Kenyan Government Faces Backlash Over Vehicle Circulation Tax Plans

Kenyan authorities are deliberating the implementation of a contentious motor vehicle circulation tax, a move met with strong resistance from various stakeholders.

The chairman of Parliament’s Finance and Planning Committee highlighted the potential consequences of scrapping the tax, indicating a staggering 58 billion shillings deficit in the budget. This financial shortfall poses a substantial threat to the country’s revenue collection efforts.

Amidst hearings, stakeholders voiced their concerns, with the insurance industry particularly vocal against the proposed tax. The umbrella body representing insurers argued vehemently against its implementation, citing potential risks to public safety. According to the Association of Kenya Insurers (AKI), the tax could lead to a decrease in the number of insured vehicles, subsequently jeopardizing the safety of Kenyan citizens.

“With close to three million vehicles registered in Kenya, and only 1.5 million currently insured, the introduction of this tax could further reduce the number of insured vehicles,” expressed an AKI representative.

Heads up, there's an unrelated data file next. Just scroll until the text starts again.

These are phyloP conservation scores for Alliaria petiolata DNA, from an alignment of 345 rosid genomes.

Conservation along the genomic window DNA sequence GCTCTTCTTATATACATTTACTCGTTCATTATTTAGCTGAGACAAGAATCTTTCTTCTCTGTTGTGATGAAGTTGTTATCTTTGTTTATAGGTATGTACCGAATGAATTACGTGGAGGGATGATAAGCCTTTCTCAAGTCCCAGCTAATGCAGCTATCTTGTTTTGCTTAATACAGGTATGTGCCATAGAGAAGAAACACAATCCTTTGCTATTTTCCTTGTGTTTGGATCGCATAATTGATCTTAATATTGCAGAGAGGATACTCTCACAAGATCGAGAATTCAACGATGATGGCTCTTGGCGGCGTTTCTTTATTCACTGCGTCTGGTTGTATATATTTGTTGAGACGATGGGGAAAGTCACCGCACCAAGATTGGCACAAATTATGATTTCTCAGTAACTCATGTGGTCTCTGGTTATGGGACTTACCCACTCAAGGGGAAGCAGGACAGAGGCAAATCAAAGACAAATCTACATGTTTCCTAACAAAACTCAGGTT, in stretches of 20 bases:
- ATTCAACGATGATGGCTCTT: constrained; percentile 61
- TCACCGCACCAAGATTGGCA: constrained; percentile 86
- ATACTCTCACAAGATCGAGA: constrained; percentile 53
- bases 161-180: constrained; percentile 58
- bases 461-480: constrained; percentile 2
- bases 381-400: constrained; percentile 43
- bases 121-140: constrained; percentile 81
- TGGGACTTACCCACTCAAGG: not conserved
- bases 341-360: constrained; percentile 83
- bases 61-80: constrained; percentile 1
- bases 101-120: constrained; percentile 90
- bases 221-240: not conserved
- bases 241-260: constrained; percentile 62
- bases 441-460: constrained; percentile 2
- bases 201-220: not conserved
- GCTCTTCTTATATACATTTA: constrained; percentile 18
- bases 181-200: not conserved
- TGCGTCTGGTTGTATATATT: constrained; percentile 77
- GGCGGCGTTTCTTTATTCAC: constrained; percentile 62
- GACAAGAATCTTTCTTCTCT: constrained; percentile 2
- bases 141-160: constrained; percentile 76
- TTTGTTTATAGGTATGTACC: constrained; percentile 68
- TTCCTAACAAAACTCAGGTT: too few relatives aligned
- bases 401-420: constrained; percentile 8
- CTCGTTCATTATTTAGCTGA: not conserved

Concerns were also raised by individual motorists, questioning the rationale behind the tax in relation to the costs of vehicle ownership and insurance premiums. The proposed tax rate, set at 2.5%, sparked debate, with suggestions to lower it to 1% to alleviate the burden on motorists.

The committee’s chairman, however, underscored the necessity of generating revenue through such measures, emphasizing the potential consequences of a budget deficit. “Removing 58 billion would be removing it from the budget. The only way would be to reduce the budget,” stated Kimani Kuria.

Experts echoed concerns over the broader impact of proposed taxation measures, including a 16% Value Added Tax (VAT) on aviation-related services. Organizations such as the International Air Transport Association (IATA) warned of adverse effects on the aviation and tourism industries, potentially making air travel to Kenya more expensive.

The American Chamber of Commerce also weighed in, advocating for a reduction in the proposed tax rate to mitigate its impact on vehicle owners and the wider economy.

“The introduction of the motor vehicle circulation tax has been one of the contentious issues in this year’s finance bill, and stakeholders are reading from the same script in its opposition,” remarked the committee.

The ongoing debate reflects the complexities surrounding fiscal policy and revenue generation in Kenya. As discussions continue, stakeholders remain vigilant, advocating for solutions that balance fiscal responsibility with the welfare of citizens and economic sectors.


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